Recruiting learners into CTE programs should not be limited to class registration season; repeated exposure to messages about the value and benefit of Career Technical Education (CTE) help each learner feel welcome and seen. This is especially true for programs that have historically marginalized some populations from full access and participation. The start of the school year is an ideal touch point to raise awareness about CTE as learners begin new academic experiences and explore paths to career and college success.
Advance CTE released updated national research in April 2021 on messages and messengers about the value of CTE that resonate with middle and high school families both participating in and considering CTE. This update intentionally focused on exploring equity in tested messages, with an oversample of Black and Latinx families and families experiencing low income.
Several key findings resonated across gender, race/ethnicity, income and participation, including confirmation of the value of real-world skills as the top prevailing message for families about CTE; a strong interest in career exploration and skillbuilding as priorities for families’ education experience; and significant higher levels of satisfaction by those participating in CTE with their overall education experience.
While the findings provide evergreen, consistent messages that can reach all families, it is important to remember that these messages and dissemination methods should be tailored to address the needs, aspirations and potential access barriers of each family, particularly historically marginalized populations.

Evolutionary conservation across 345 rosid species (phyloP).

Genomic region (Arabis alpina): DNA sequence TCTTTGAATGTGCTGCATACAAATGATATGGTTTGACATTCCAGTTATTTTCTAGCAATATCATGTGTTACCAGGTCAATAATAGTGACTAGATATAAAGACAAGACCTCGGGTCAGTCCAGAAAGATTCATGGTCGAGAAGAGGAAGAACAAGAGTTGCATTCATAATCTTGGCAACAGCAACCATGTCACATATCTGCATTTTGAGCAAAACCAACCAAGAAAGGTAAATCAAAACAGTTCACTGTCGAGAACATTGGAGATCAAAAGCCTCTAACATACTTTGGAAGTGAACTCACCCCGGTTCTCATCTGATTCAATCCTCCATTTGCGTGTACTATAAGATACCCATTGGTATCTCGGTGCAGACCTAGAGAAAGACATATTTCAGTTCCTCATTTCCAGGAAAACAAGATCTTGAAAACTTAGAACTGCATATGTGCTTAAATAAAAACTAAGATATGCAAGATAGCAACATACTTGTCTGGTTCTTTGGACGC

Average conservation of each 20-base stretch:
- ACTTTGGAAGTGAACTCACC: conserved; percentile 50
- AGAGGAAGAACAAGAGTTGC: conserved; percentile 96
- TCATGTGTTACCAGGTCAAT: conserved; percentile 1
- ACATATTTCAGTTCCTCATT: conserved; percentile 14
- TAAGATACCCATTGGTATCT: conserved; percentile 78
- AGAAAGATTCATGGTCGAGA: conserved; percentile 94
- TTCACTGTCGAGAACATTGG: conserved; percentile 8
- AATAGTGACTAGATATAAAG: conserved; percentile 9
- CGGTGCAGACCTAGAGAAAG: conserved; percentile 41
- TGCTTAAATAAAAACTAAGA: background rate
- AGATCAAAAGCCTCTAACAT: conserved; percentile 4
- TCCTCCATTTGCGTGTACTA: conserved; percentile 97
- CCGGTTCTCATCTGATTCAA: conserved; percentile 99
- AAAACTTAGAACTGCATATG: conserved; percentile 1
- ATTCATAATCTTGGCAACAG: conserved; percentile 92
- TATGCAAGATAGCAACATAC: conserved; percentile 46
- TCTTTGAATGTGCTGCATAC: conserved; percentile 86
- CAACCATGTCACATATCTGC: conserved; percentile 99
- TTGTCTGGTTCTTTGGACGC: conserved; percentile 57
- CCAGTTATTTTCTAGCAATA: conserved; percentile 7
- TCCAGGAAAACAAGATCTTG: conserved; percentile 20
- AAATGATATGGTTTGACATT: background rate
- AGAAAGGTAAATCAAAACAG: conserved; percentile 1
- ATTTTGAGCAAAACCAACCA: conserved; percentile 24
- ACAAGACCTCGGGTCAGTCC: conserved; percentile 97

Several equity considerations emerged from this research for Black and Latinx families and families experiencing low income, including:
- Families Value Accessible and Digestible Online Sources of Information about CTE: Black prospective families and current learners across race and income ranked Google searches in their top two sources for information about CTE. Prospective families experiencing low income and prospective Black parents/guardians ranked school websites in their top two information sources. CTE leaders should develop processes to ensure that online sources of information about CTE are up-to-date, utilize digestible terms and are available on platforms and in languages that are accessible to each family.
- Learners are more prepared for and likely to complete postsecondary education through CTE: Historically marginalized families not participating in CTE were much more likely to indicate their learner would only complete “some college” compared to those currently in CTE. Among families with low income currently participating in CTE, 55 percent planned for their learner to complete a postsecondary degree compared to 42 percent of prospective families. Among current Latinx families, the increase was even more robust, with more than 60 percent of families planning for their learner to complete a postsecondary degree compared to 36 percent of prospective families. CTE leaders should communicate CTE as an avenue that offers more options for career and college success and be specific about opportunities to prepare for and jumpstart postsecondary education.